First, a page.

It was Christmas with a difference for us, pretty much not feeling like Christmas at all as we decided to do something completely different on Christmas Day and go climbing on the assumption that not many people would be out.

We did get into the spirit a bit on Christmas Eve by going into Latimer Square in Christchurch to a YMCA Christmas Carol evening, music by the Salvation Army and a big choir of various schools and colleges in a big floodlit grandstand. Not knowing where to park (and not really sure which roads are open as its right in the area of the earthquake damaged inner city, next to the cathedral), so we headed towards Latimer Square, parking right alongside on a gravel car park. We thought it would be too good to be true, but we checked with officials and they confirmed it was OK, so it was a long 50 yard walk into the square where we bought some doughnuts and a songsheet, found a space and sat down in our folding chairs. 

It was not as warm as we’d hoped, so we were wrapped up in fleeces and feeling a bit cool! Nevertheless the carols were great, a lot we knew and a few we didn’t: ‘What Child Is This’ sung to the tune of Greensleeves, ’Worldwide Christmas Message’ to a very jolly marching band type rhythm and ‘Te Harinui’, a Maori carol. There was a minutes silence to remember the 180 who died in the earthquake and a bit of cheering when the MC announced that yesterday (23rd) marked 12 months since the last damage causing aftershock. A very pleasant evening, the square being overlooked by a magnificent 30m high artificial Christmas Tree! 
The first section of the temporary 'cardboard cathedral'

On Christmas Day we were up at 7:00am and away to Castle Hill in Arthurs Pass. The day dawned grey and quite foggy with a bit of drizzle, but undaunted we still went for it and were glad we did as, when we got to the mountains and gained some height we went above the clouds to a relatively clear blue, still sky, with a very hot sun!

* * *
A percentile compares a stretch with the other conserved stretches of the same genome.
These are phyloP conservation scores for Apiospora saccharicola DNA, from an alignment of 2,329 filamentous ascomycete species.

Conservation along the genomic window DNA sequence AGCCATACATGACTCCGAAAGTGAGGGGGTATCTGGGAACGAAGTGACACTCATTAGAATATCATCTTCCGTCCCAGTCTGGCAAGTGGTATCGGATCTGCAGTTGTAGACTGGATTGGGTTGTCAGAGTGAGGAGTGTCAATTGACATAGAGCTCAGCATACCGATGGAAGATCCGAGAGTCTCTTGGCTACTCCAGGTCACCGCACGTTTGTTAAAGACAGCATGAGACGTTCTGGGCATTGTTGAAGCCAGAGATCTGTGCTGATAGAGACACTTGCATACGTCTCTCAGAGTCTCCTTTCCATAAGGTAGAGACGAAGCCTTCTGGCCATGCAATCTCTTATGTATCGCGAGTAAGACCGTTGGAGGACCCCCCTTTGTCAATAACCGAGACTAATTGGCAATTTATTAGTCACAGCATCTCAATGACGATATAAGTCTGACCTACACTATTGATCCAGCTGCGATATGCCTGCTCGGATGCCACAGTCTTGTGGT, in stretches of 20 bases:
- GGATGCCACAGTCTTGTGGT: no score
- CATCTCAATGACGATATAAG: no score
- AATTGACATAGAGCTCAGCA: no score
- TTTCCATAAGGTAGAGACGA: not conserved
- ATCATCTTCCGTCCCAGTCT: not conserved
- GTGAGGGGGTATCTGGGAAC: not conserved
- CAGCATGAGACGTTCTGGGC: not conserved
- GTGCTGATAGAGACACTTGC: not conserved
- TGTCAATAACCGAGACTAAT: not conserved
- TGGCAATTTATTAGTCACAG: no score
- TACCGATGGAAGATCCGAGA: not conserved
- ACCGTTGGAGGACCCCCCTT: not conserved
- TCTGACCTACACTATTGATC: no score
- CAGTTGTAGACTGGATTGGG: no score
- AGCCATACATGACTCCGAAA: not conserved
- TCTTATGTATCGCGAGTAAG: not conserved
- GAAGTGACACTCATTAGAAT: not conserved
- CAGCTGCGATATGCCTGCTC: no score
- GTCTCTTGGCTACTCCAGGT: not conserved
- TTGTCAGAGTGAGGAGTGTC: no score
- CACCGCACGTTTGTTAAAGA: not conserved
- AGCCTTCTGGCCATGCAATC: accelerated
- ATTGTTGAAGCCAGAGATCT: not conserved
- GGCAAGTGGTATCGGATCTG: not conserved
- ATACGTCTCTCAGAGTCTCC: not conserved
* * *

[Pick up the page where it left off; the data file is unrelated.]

The Castle Hill climbing area
Unfortunately the climbing was all a bit hard for us, although it was limestone, which we generally like, it was very rounded, a bit like gritstone (which we don’t like!), relying on friction, with few positive holds, just rounded slopers! The guide book (which we bought for $60!!) told us that NZ grades are based on the Australian grades, though ‘many consider that ours are often a little tougher for the grade’. In addition it said of Castle Hill ‘you may find the routes sometimes need a teensy bit more ‘go’ than those at the same grade elsewhere, the number sometimes also includes a factor to keep the locals feeling good and the visitors chastened’. They were not kidding! We consider ourselves mid-range climbers, around French grade 6a to 6b, which corresponds to 17/18 to 20/21. We’d already found 17’s and 18’s challenging at Paynes Ford up in the North of the South Island, but here 17’s were virtually beyond us! We started on a 13, which we should be able to virtually walk up, but found that ‘interesting’! With nothing much else below  grade 17, we tried a couple, but had to ‘top rope’ them and even then had difficulty.